Monday, March 1, 2010

A Poor Man’s Object Search in SQL Server

Have you ever wanted to find all of the stored procedures, functions, maybe even views in SQL Server where you reference a particular column? Or maybe you are planning to change a table and you want find all of the T-SQL code in your database that references that table directly? Or maybe you just want to find all of the objects where you placed a comment like “-- TODO” into you code. Over the years this is something has come up so often for me that I have memorized the SQL query to make it happen:

    distinct object_schema_name(id), object_name(id)
  from sys.syscomments c
  where text like '%SomeText%'

Note that there are some pretty important limitations, so if these results are life and death, then you may very well want to use a robust solution instead. You see, the syscomments table breaks up the text of your objects into 8000 character chunks – so if you happen to be so unlucky that your text is broken across that 8000 character boundary and ends up in the two different syscomments records, then you will miss some results. But for a quick and dirty search, this works much of the time.

If you need to be 100% sure you found everything, though, there are some alternatives to consider. You could reverse engineer your database into a Visual Studio Database Edition (VSDB) Database Project – that will bring in the full text of every single object into Visual Studio, where not only can you search, but you can search using options like “whole word” or "match case”. Even better, you can use the Schema Explorer and refactor with built in tools that are smart to parse all of your SQL and really just rename that column you want to rename and not any other columns with a similar name – much more precise than search and replace.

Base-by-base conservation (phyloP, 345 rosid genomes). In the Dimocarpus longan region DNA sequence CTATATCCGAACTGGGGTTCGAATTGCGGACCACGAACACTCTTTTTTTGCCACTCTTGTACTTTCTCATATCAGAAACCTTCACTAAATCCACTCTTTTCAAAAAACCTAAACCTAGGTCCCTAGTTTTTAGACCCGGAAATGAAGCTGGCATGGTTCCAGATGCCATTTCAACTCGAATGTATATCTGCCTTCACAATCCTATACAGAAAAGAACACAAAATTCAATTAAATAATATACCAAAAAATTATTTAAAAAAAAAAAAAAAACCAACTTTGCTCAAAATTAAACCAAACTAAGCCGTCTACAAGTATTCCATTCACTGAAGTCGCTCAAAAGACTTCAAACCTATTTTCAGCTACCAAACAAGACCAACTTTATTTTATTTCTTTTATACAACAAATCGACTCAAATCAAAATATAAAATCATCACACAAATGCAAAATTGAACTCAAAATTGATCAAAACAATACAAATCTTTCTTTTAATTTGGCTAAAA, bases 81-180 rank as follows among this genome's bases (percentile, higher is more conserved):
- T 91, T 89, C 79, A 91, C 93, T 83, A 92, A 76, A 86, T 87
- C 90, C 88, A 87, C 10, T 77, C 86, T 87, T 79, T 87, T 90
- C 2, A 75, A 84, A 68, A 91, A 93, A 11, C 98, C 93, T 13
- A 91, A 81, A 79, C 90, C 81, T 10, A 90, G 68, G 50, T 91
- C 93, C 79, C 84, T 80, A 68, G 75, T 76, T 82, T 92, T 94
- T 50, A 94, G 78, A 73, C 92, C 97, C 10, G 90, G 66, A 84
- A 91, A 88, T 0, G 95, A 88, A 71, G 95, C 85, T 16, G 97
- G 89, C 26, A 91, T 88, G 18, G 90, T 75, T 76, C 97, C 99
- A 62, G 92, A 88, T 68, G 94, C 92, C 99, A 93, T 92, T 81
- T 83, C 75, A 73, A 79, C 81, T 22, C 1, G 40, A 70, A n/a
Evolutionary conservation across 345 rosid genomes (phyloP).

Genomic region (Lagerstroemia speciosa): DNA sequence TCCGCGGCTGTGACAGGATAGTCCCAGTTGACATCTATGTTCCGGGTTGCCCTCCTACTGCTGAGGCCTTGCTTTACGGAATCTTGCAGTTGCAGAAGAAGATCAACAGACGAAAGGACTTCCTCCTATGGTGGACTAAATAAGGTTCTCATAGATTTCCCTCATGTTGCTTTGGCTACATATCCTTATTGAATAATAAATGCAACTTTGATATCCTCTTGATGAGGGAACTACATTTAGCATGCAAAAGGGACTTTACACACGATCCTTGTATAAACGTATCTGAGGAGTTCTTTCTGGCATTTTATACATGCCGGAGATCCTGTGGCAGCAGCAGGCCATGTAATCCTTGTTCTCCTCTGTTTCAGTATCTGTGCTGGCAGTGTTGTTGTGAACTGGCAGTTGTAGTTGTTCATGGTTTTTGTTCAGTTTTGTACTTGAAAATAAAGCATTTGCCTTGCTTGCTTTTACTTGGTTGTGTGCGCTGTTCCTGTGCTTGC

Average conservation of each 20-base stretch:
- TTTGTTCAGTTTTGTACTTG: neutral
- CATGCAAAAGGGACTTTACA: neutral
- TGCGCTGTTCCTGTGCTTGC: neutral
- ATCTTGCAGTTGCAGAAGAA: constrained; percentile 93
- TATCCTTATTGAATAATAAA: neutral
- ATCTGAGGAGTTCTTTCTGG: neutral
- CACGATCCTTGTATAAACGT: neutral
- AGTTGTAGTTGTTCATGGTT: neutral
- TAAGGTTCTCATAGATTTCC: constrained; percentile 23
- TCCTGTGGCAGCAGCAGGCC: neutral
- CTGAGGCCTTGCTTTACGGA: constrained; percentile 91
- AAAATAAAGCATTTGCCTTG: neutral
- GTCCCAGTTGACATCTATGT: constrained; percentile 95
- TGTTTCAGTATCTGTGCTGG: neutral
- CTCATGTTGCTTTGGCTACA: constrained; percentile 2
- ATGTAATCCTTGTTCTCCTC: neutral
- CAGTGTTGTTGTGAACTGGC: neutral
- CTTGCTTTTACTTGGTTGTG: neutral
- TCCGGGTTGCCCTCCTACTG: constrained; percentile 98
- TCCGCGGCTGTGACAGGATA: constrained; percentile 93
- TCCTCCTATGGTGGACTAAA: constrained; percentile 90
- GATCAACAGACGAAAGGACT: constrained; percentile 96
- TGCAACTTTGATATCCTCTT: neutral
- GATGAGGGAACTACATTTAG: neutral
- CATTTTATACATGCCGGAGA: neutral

Another alternative would be to use SQL Server Management Studio’s Generate Scripts command to script out all of the objects in your database and then search the output for your text. Depending on how big your object are, though, you might find yourself doing a lot of scrolling around to try and make a list of the objects that reference your search text.

If you are simply looking for dependencies, you could always run some queries on sysdepends. Of course the problem there is that in any real database that wasn’t just created from a script in the perfect order, there may be many missing entries. For example, let’s say that View B depends on Table A. Then you drop and re-create Table A for some odd reason. Unless you drop and re-create View B, View B still works but there is no longer an entry in sysdepends saying that View B depends on View A.

What’s your favorite way to search for some text across objects in a database? Leave a comment and let me know!


  1. Why not use the object explore details view to search for objects? I also found out that you can click edit from the file menu and select find in files and search any directory within any directory.
    redgate also has a free tool that is cool, and provides a lot of detail searches for objects and is very detailed. See link below. Free is good for poor men. FYI... i love VSDB for searching as well.

  2. Hi redw01f, thank you for reading my blog and commenting! Object Explorer Details view is a very cool feature -- I did not know about this -- thank you for pointing it out. For others that are interested, go into SQL Server Management Studio and then hit F7 or select View -> Object Explorer Details. From there, notice there is a Search box on the toolbar in the new window. This will help you find an object with the search text in its name -- but it will NOT find objects that reference that object, e.g. in stored procedure text.

    Find in Files from SSMS is also useful if you happen to have the SQL for your objects in files on disk.

    Thanks again for sharing your own tips!